Capitalization Ratio

Definition - What does Capitalization Ratio mean?

Capitalization ratio, also known as financial leverage ratio, is the ratio that determines the contribution of each financial component to the total capitalization of the company. There are many components to a company's capital such as debt, common stock and preferred stock. The capitalization ratio determines the percentage of contribution from each of these components. This ratio is mostly used in the context of an organization's earnings and cash flow situation.

Capitalization ratio is calculated using the following formula:

Capitalization Ratio = Long Term Debt / (Long Term Debt + Shareholders Equity)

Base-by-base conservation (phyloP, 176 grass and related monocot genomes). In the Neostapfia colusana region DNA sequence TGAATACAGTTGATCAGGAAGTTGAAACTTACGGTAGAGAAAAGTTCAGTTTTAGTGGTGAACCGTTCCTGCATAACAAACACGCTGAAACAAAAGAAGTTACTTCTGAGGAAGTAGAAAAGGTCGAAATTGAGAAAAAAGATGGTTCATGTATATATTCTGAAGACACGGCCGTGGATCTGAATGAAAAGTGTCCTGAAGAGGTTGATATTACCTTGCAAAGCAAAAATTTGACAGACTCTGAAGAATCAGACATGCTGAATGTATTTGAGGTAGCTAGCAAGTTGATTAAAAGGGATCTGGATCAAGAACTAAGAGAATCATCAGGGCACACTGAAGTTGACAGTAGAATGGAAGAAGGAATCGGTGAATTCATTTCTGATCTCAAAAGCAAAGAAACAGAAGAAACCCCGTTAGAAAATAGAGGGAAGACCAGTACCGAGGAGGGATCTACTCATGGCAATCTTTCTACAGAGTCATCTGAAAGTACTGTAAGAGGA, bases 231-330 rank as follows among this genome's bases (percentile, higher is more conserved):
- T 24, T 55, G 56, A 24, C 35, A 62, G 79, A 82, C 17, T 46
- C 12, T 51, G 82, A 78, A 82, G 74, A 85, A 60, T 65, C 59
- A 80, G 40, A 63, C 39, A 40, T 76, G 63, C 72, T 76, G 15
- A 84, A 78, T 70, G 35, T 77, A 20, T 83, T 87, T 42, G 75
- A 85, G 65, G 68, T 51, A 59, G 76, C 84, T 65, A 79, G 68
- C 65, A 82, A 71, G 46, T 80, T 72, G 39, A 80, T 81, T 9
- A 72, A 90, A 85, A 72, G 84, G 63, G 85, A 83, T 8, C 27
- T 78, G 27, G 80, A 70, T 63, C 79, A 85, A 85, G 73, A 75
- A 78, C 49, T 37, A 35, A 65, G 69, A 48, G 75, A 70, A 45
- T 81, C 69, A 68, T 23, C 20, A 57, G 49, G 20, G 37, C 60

Divestopedia explains Capitalization Ratio

The capitalization ratio is to let investors know what percent of the company's equity is used to support its growth and operations. At the same time, it also gives an idea of the company's debt and its percentage in the overall capital. With this information, it is possible to assess the risk, especially with respect to default.

In general, companies tend to have a high capitalization ratio if the contribution of debt to the capital structure is much higher than the equity. Such a high capitalization ratio increases the risk of the company as it will be forced to declare insolvency if the debts prove to be too much to pay. Also, companies that have a high capitalization ratio may find it difficult to get a loan or may only get high interest loans because creditors will assess the risk level as being too high. However, the upside to a high capitalization ratio is that the company will be able to make the most of tax advantages associated with borrowing. As a result, the return on investment for shareholders will be high.

Share this: